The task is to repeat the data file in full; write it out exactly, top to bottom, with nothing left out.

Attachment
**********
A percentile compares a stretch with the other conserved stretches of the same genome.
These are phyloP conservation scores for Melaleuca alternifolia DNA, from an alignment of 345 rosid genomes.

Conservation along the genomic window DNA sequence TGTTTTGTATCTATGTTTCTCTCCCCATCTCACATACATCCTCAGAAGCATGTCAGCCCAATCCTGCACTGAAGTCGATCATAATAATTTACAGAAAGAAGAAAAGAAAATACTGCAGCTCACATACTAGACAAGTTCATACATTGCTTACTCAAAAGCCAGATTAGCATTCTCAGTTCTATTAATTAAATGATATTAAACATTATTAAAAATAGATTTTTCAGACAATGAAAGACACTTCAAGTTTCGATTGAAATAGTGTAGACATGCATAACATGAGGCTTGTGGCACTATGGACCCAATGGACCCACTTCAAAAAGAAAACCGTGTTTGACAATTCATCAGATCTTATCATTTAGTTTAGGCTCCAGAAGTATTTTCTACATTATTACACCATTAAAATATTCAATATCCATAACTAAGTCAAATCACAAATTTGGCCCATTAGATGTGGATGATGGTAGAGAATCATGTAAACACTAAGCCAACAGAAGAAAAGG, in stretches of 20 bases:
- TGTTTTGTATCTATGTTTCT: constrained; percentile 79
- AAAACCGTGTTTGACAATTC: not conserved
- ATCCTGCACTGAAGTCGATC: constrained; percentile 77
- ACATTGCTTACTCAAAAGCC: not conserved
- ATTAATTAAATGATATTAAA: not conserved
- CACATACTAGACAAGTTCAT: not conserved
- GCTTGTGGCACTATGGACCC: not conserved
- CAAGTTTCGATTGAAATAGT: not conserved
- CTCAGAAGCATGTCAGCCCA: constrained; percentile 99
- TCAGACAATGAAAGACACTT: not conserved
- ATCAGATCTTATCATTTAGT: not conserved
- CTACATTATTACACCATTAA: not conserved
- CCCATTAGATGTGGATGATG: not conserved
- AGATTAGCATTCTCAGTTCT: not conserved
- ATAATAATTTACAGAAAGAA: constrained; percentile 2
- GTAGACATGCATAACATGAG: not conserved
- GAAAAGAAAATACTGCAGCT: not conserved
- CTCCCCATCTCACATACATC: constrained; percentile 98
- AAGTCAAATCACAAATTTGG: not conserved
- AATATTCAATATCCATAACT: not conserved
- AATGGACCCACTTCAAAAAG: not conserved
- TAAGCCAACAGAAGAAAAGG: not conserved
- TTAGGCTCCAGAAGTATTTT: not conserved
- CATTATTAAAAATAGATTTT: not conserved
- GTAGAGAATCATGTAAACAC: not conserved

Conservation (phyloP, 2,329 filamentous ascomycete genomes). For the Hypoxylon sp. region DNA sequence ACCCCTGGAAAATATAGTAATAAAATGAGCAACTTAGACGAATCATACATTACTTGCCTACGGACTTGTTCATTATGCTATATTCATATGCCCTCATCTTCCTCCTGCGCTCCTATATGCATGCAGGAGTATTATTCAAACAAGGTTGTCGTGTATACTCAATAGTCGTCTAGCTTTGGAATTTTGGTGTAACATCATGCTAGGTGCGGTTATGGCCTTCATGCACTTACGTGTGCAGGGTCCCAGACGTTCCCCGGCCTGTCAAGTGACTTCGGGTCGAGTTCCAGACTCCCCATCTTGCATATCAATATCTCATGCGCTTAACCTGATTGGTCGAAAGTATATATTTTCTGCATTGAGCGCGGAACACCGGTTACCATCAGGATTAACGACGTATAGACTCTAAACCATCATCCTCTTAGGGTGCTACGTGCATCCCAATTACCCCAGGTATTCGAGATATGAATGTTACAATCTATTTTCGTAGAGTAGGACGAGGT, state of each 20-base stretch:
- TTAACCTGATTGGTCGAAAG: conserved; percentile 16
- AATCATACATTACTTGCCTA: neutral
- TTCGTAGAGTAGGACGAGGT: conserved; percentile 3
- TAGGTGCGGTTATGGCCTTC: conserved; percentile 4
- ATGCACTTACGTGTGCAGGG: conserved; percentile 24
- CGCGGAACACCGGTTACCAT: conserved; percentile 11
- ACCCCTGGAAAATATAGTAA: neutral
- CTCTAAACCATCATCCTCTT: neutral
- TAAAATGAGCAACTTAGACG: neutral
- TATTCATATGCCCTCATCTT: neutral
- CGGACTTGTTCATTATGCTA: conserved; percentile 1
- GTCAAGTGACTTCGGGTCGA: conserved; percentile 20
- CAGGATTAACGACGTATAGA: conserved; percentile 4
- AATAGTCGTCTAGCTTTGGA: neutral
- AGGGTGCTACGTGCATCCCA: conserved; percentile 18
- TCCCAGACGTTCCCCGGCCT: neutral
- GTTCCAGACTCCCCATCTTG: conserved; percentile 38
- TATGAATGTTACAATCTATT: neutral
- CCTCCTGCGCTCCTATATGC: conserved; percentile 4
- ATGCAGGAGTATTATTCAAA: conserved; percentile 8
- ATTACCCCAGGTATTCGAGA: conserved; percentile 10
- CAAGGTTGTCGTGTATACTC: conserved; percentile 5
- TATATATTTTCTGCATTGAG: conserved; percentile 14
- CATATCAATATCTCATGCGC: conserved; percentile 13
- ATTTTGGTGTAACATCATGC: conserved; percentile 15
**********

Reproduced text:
A percentile compares a stretch with the other conserved stretches of the same genome.
These are phyloP conservation scores for Melaleuca alternifolia DNA, from an alignment of 345 rosid genomes.

Conservation along the genomic window DNA sequence TGTTTTGTATCTATGTTTCTCTCCCCATCTCACATACATCCTCAGAAGCATGTCAGCCCAATCCTGCACTGAAGTCGATCATAATAATTTACAGAAAGAAGAAAAGAAAATACTGCAGCTCACATACTAGACAAGTTCATACATTGCTTACTCAAAAGCCAGATTAGCATTCTCAGTTCTATTAATTAAATGATATTAAACATTATTAAAAATAGATTTTTCAGACAATGAAAGACACTTCAAGTTTCGATTGAAATAGTGTAGACATGCATAACATGAGGCTTGTGGCACTATGGACCCAATGGACCCACTTCAAAAAGAAAACCGTGTTTGACAATTCATCAGATCTTATCATTTAGTTTAGGCTCCAGAAGTATTTTCTACATTATTACACCATTAAAATATTCAATATCCATAACTAAGTCAAATCACAAATTTGGCCCATTAGATGTGGATGATGGTAGAGAATCATGTAAACACTAAGCCAACAGAAGAAAAGG, in stretches of 20 bases:
- TGTTTTGTATCTATGTTTCT: constrained; percentile 79
- AAAACCGTGTTTGACAATTC: not conserved
- ATCCTGCACTGAAGTCGATC: constrained; percentile 77
- ACATTGCTTACTCAAAAGCC: not conserved
- ATTAATTAAATGATATTAAA: not conserved
- CACATACTAGACAAGTTCAT: not conserved
- GCTTGTGGCACTATGGACCC: not conserved
- CAAGTTTCGATTGAAATAGT: not conserved
- CTCAGAAGCATGTCAGCCCA: constrained; percentile 99
- TCAGACAATGAAAGACACTT: not conserved
- ATCAGATCTTATCATTTAGT: not conserved
- CTACATTATTACACCATTAA: not conserved
- CCCATTAGATGTGGATGATG: not conserved
- AGATTAGCATTCTCAGTTCT: not conserved
- ATAATAATTTACAGAAAGAA: constrained; percentile 2
- GTAGACATGCATAACATGAG: not conserved
- GAAAAGAAAATACTGCAGCT: not conserved
- CTCCCCATCTCACATACATC: constrained; percentile 98
- AAGTCAAATCACAAATTTGG: not conserved
- AATATTCAATATCCATAACT: not conserved
- AATGGACCCACTTCAAAAAG: not conserved
- TAAGCCAACAGAAGAAAAGG: not conserved
- TTAGGCTCCAGAAGTATTTT: not conserved
- CATTATTAAAAATAGATTTT: not conserved
- GTAGAGAATCATGTAAACAC: not conserved

Conservation (phyloP, 2,329 filamentous ascomycete genomes). For the Hypoxylon sp. region DNA sequence ACCCCTGGAAAATATAGTAATAAAATGAGCAACTTAGACGAATCATACATTACTTGCCTACGGACTTGTTCATTATGCTATATTCATATGCCCTCATCTTCCTCCTGCGCTCCTATATGCATGCAGGAGTATTATTCAAACAAGGTTGTCGTGTATACTCAATAGTCGTCTAGCTTTGGAATTTTGGTGTAACATCATGCTAGGTGCGGTTATGGCCTTCATGCACTTACGTGTGCAGGGTCCCAGACGTTCCCCGGCCTGTCAAGTGACTTCGGGTCGAGTTCCAGACTCCCCATCTTGCATATCAATATCTCATGCGCTTAACCTGATTGGTCGAAAGTATATATTTTCTGCATTGAGCGCGGAACACCGGTTACCATCAGGATTAACGACGTATAGACTCTAAACCATCATCCTCTTAGGGTGCTACGTGCATCCCAATTACCCCAGGTATTCGAGATATGAATGTTACAATCTATTTTCGTAGAGTAGGACGAGGT, state of each 20-base stretch:
- TTAACCTGATTGGTCGAAAG: conserved; percentile 16
- AATCATACATTACTTGCCTA: neutral
- TTCGTAGAGTAGGACGAGGT: conserved; percentile 3
- TAGGTGCGGTTATGGCCTTC: conserved; percentile 4
- ATGCACTTACGTGTGCAGGG: conserved; percentile 24
- CGCGGAACACCGGTTACCAT: conserved; percentile 11
- ACCCCTGGAAAATATAGTAA: neutral
- CTCTAAACCATCATCCTCTT: neutral
- TAAAATGAGCAACTTAGACG: neutral
- TATTCATATGCCCTCATCTT: neutral
- CGGACTTGTTCATTATGCTA: conserved; percentile 1
- GTCAAGTGACTTCGGGTCGA: conserved; percentile 20
- CAGGATTAACGACGTATAGA: conserved; percentile 4
- AATAGTCGTCTAGCTTTGGA: neutral
- AGGGTGCTACGTGCATCCCA: conserved; percentile 18
- TCCCAGACGTTCCCCGGCCT: neutral
- GTTCCAGACTCCCCATCTTG: conserved; percentile 38
- TATGAATGTTACAATCTATT: neutral
- CCTCCTGCGCTCCTATATGC: conserved; percentile 4
- ATGCAGGAGTATTATTCAAA: conserved; percentile 8
- ATTACCCCAGGTATTCGAGA: conserved; percentile 10
- CAAGGTTGTCGTGTATACTC: conserved; percentile 5
- TATATATTTTCTGCATTGAG: conserved; percentile 14
- CATATCAATATCTCATGCGC: conserved; percentile 13
- ATTTTGGTGTAACATCATGC: conserved; percentile 15